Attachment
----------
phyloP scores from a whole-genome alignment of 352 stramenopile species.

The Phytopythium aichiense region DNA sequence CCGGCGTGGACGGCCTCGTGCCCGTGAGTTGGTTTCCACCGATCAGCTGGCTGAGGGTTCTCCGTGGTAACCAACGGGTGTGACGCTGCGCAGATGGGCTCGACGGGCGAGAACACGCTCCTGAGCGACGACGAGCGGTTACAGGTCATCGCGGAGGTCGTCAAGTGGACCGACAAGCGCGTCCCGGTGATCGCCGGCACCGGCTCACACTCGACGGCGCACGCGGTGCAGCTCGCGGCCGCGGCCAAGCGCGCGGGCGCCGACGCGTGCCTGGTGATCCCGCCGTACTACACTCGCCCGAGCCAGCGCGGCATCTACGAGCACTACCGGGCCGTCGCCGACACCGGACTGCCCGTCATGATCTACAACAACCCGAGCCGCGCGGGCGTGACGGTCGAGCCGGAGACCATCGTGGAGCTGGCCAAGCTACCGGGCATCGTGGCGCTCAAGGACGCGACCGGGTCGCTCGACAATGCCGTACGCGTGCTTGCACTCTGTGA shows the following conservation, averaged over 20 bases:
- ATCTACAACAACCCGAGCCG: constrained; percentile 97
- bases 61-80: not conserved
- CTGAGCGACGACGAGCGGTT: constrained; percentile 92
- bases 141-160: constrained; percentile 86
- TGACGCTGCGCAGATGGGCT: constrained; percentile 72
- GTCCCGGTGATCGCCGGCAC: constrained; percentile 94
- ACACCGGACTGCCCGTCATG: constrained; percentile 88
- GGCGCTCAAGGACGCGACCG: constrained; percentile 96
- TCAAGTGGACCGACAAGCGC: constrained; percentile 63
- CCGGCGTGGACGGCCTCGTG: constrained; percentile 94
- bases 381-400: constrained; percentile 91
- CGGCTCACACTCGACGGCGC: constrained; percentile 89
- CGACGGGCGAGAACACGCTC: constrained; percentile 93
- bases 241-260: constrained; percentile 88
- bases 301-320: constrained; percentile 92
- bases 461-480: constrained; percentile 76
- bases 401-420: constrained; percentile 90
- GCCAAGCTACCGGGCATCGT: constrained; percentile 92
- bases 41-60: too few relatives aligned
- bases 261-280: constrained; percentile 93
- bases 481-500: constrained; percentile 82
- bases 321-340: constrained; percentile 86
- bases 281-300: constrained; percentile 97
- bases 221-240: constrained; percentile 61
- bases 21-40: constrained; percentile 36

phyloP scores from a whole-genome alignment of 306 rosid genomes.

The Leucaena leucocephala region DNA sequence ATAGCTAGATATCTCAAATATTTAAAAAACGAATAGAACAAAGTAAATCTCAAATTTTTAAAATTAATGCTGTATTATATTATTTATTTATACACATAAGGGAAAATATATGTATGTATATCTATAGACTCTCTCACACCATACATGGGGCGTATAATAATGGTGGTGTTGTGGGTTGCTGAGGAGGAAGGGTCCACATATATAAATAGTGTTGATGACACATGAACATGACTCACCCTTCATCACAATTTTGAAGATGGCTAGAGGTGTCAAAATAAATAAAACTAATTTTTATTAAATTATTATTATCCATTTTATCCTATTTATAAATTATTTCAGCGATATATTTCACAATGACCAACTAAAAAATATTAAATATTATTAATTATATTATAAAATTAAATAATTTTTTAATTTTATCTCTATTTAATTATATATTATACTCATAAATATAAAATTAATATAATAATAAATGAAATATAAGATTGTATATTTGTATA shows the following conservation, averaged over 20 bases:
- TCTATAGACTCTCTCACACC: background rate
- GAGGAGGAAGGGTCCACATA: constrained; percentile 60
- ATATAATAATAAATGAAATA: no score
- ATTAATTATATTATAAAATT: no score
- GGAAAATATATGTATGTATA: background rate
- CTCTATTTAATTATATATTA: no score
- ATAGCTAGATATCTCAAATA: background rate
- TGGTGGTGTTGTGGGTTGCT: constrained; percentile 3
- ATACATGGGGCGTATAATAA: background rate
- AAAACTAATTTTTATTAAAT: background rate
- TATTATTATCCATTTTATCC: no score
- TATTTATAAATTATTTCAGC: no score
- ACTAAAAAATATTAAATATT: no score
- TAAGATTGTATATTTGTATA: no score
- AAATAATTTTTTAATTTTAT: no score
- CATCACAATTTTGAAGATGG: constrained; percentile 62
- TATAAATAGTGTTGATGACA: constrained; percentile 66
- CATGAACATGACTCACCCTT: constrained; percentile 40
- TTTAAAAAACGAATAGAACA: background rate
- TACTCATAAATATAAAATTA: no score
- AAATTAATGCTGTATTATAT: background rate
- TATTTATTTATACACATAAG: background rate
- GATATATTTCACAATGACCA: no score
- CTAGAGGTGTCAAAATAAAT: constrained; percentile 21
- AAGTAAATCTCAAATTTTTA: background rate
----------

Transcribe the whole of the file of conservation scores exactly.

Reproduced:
phyloP scores from a whole-genome alignment of 352 stramenopile species.

The Phytopythium aichiense region DNA sequence CCGGCGTGGACGGCCTCGTGCCCGTGAGTTGGTTTCCACCGATCAGCTGGCTGAGGGTTCTCCGTGGTAACCAACGGGTGTGACGCTGCGCAGATGGGCTCGACGGGCGAGAACACGCTCCTGAGCGACGACGAGCGGTTACAGGTCATCGCGGAGGTCGTCAAGTGGACCGACAAGCGCGTCCCGGTGATCGCCGGCACCGGCTCACACTCGACGGCGCACGCGGTGCAGCTCGCGGCCGCGGCCAAGCGCGCGGGCGCCGACGCGTGCCTGGTGATCCCGCCGTACTACACTCGCCCGAGCCAGCGCGGCATCTACGAGCACTACCGGGCCGTCGCCGACACCGGACTGCCCGTCATGATCTACAACAACCCGAGCCGCGCGGGCGTGACGGTCGAGCCGGAGACCATCGTGGAGCTGGCCAAGCTACCGGGCATCGTGGCGCTCAAGGACGCGACCGGGTCGCTCGACAATGCCGTACGCGTGCTTGCACTCTGTGA shows the following conservation, averaged over 20 bases:
- ATCTACAACAACCCGAGCCG: constrained; percentile 97
- bases 61-80: not conserved
- CTGAGCGACGACGAGCGGTT: constrained; percentile 92
- bases 141-160: constrained; percentile 86
- TGACGCTGCGCAGATGGGCT: constrained; percentile 72
- GTCCCGGTGATCGCCGGCAC: constrained; percentile 94
- ACACCGGACTGCCCGTCATG: constrained; percentile 88
- GGCGCTCAAGGACGCGACCG: constrained; percentile 96
- TCAAGTGGACCGACAAGCGC: constrained; percentile 63
- CCGGCGTGGACGGCCTCGTG: constrained; percentile 94
- bases 381-400: constrained; percentile 91
- CGGCTCACACTCGACGGCGC: constrained; percentile 89
- CGACGGGCGAGAACACGCTC: constrained; percentile 93
- bases 241-260: constrained; percentile 88
- bases 301-320: constrained; percentile 92
- bases 461-480: constrained; percentile 76
- bases 401-420: constrained; percentile 90
- GCCAAGCTACCGGGCATCGT: constrained; percentile 92
- bases 41-60: too few relatives aligned
- bases 261-280: constrained; percentile 93
- bases 481-500: constrained; percentile 82
- bases 321-340: constrained; percentile 86
- bases 281-300: constrained; percentile 97
- bases 221-240: constrained; percentile 61
- bases 21-40: constrained; percentile 36

phyloP scores from a whole-genome alignment of 306 rosid genomes.

The Leucaena leucocephala region DNA sequence ATAGCTAGATATCTCAAATATTTAAAAAACGAATAGAACAAAGTAAATCTCAAATTTTTAAAATTAATGCTGTATTATATTATTTATTTATACACATAAGGGAAAATATATGTATGTATATCTATAGACTCTCTCACACCATACATGGGGCGTATAATAATGGTGGTGTTGTGGGTTGCTGAGGAGGAAGGGTCCACATATATAAATAGTGTTGATGACACATGAACATGACTCACCCTTCATCACAATTTTGAAGATGGCTAGAGGTGTCAAAATAAATAAAACTAATTTTTATTAAATTATTATTATCCATTTTATCCTATTTATAAATTATTTCAGCGATATATTTCACAATGACCAACTAAAAAATATTAAATATTATTAATTATATTATAAAATTAAATAATTTTTTAATTTTATCTCTATTTAATTATATATTATACTCATAAATATAAAATTAATATAATAATAAATGAAATATAAGATTGTATATTTGTATA shows the following conservation, averaged over 20 bases:
- TCTATAGACTCTCTCACACC: background rate
- GAGGAGGAAGGGTCCACATA: constrained; percentile 60
- ATATAATAATAAATGAAATA: no score
- ATTAATTATATTATAAAATT: no score
- GGAAAATATATGTATGTATA: background rate
- CTCTATTTAATTATATATTA: no score
- ATAGCTAGATATCTCAAATA: background rate
- TGGTGGTGTTGTGGGTTGCT: constrained; percentile 3
- ATACATGGGGCGTATAATAA: background rate
- AAAACTAATTTTTATTAAAT: background rate
- TATTATTATCCATTTTATCC: no score
- TATTTATAAATTATTTCAGC: no score
- ACTAAAAAATATTAAATATT: no score
- TAAGATTGTATATTTGTATA: no score
- AAATAATTTTTTAATTTTAT: no score
- CATCACAATTTTGAAGATGG: constrained; percentile 62
- TATAAATAGTGTTGATGACA: constrained; percentile 66
- CATGAACATGACTCACCCTT: constrained; percentile 40
- TTTAAAAAACGAATAGAACA: background rate
- TACTCATAAATATAAAATTA: no score
- AAATTAATGCTGTATTATAT: background rate
- TATTTATTTATACACATAAG: background rate
- GATATATTTCACAATGACCA: no score
- CTAGAGGTGTCAAAATAAAT: constrained; percentile 21
- AAGTAAATCTCAAATTTTTA: background rate